Let's take a stroll down memory lane to a time more innocent, exciting and soggy: March 22nd, 2010.
Those of you not blessed with a Western Australian postcode may not know that that was the day of the Great Perth Storm. There were hailstones, fierce winds, flooding. Amazingly no one died, nor were there any serious injuries. There was, however, significant damage to property. The University of WA was particularly badly hit, with the windows of Winthop Hall destroyed and (ironically) the Architecture library flooded (there are some amazing photos of the storm and the damage on the WA Today website). Thousands of people were left without power for days afterwards, and glaziers and second-hand car dealers have been doing a good trade since then.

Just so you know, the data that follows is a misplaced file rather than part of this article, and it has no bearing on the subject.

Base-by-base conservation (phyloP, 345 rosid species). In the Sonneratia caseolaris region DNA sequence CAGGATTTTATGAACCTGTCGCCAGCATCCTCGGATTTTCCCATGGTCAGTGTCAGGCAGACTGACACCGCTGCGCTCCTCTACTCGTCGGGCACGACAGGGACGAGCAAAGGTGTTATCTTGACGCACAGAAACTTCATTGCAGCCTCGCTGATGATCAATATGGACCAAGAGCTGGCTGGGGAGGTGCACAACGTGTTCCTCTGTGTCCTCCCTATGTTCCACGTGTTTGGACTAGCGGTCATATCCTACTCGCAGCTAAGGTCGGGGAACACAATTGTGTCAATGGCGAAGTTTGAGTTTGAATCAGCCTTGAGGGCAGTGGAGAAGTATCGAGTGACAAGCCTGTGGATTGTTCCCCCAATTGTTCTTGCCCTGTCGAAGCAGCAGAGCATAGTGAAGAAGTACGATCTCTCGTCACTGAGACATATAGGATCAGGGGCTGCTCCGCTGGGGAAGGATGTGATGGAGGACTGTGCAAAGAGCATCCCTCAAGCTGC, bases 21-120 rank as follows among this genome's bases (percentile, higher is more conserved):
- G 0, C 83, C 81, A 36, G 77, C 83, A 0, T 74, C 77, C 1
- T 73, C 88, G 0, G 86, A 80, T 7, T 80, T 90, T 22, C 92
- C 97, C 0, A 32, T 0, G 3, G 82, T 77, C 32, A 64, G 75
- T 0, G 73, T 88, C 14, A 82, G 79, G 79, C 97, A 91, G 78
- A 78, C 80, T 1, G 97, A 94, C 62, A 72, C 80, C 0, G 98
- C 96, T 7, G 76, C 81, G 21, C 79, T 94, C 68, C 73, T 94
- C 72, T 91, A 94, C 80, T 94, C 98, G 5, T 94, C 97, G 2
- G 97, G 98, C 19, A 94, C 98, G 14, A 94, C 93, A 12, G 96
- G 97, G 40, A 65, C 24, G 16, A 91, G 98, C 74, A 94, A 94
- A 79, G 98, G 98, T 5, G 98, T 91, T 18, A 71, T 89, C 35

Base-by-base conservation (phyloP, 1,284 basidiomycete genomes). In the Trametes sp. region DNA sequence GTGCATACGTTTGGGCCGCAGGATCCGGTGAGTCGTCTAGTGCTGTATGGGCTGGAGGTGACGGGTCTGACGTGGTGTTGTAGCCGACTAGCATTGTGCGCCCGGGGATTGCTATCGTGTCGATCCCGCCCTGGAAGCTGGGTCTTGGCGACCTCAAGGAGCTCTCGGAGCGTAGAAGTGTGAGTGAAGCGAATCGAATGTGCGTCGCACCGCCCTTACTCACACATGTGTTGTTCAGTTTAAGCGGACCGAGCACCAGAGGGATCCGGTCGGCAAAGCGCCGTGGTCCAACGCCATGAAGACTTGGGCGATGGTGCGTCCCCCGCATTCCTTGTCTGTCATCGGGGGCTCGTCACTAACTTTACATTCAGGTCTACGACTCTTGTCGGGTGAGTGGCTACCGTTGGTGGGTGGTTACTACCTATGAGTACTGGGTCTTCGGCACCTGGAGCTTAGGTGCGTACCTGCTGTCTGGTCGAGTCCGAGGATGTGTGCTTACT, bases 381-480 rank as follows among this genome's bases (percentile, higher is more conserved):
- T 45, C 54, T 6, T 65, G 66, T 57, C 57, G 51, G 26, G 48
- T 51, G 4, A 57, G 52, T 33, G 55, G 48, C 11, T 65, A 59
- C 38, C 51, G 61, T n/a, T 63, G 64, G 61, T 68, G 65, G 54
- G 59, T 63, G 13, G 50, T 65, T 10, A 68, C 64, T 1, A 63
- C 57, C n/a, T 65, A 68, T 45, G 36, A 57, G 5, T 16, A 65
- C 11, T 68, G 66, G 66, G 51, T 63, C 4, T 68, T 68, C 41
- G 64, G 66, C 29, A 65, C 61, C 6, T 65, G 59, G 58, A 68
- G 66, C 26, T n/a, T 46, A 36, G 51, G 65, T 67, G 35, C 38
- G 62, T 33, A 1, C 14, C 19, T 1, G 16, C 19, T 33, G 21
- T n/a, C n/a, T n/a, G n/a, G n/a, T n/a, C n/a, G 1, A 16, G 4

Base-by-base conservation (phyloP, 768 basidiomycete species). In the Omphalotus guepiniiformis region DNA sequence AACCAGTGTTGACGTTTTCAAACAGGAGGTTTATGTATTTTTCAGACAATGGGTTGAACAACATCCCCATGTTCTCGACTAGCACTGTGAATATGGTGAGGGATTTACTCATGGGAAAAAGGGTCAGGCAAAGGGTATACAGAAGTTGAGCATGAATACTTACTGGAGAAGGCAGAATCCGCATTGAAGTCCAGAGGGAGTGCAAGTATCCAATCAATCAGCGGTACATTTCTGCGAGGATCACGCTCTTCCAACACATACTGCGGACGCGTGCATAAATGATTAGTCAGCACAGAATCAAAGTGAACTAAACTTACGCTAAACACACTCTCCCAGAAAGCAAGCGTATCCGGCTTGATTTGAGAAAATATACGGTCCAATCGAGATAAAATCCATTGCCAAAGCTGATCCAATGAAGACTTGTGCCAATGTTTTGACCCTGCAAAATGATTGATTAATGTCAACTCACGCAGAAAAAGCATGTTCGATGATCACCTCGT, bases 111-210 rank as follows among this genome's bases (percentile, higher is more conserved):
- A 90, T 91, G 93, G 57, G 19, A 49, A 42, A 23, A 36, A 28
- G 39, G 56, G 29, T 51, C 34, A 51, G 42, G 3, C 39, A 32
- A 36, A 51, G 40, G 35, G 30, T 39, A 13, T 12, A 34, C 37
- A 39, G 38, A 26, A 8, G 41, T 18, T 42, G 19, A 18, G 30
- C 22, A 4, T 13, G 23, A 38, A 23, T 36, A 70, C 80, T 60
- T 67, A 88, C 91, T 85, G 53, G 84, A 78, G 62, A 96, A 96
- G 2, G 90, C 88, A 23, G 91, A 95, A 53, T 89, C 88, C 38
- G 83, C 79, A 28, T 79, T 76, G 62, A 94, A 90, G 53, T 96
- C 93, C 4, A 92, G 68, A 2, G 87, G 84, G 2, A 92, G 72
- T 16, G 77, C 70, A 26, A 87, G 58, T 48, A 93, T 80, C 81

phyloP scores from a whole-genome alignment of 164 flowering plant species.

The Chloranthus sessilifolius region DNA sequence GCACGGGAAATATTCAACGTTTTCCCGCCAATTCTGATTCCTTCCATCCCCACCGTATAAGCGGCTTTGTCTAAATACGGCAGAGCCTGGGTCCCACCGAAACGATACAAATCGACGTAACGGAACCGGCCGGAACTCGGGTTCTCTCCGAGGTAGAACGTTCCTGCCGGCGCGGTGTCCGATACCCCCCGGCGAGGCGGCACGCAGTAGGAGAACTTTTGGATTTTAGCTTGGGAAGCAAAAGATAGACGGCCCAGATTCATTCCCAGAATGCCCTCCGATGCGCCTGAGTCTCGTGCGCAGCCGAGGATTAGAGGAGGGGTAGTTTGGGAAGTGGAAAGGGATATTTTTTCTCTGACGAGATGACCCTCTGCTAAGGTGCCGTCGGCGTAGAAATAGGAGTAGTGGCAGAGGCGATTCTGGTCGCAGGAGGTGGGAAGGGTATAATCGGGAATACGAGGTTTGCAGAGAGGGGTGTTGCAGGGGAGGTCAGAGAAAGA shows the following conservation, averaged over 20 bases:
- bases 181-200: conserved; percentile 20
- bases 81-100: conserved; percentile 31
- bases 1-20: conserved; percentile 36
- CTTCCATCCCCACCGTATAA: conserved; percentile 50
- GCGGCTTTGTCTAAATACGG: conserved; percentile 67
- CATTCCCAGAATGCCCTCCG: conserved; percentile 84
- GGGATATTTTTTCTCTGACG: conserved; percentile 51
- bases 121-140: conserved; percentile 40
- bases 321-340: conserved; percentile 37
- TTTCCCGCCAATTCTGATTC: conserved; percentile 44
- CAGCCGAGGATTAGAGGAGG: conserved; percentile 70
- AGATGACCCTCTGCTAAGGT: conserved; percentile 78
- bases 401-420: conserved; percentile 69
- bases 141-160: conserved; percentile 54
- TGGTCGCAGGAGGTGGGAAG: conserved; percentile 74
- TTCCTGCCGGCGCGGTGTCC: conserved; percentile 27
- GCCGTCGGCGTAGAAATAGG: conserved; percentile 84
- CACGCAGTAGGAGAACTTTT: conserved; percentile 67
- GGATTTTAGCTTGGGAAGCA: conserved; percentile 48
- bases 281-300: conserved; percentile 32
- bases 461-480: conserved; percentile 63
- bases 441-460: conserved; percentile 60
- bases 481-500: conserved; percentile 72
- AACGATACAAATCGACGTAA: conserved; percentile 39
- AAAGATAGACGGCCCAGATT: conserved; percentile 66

In the days afterwards, particularly around university, there was a thick layer of plant matter on the ground - trees had been severely whipped over several square kilometres - and a not unpleasant smell of slowly rotting eucalypt cleared out sinuses wherever we went. Windows were boarded up and gradually repaired, flooded cars towed away, powerlines fixed. There was a sudden sense of community about it all - after all, we had all survived the Great Storm of Perth.
Now a similar thing has happened in Finland, less the hail stones, as far as I can tell. Here is a phenomenal film of the stormfront approaching on Sunday.
I'm oddly excited by the Finnish storms- I find it strangely poetic that both my homes, in both the narrow and broad senses, got done by freak storms in the respective summers/autumns on 2010.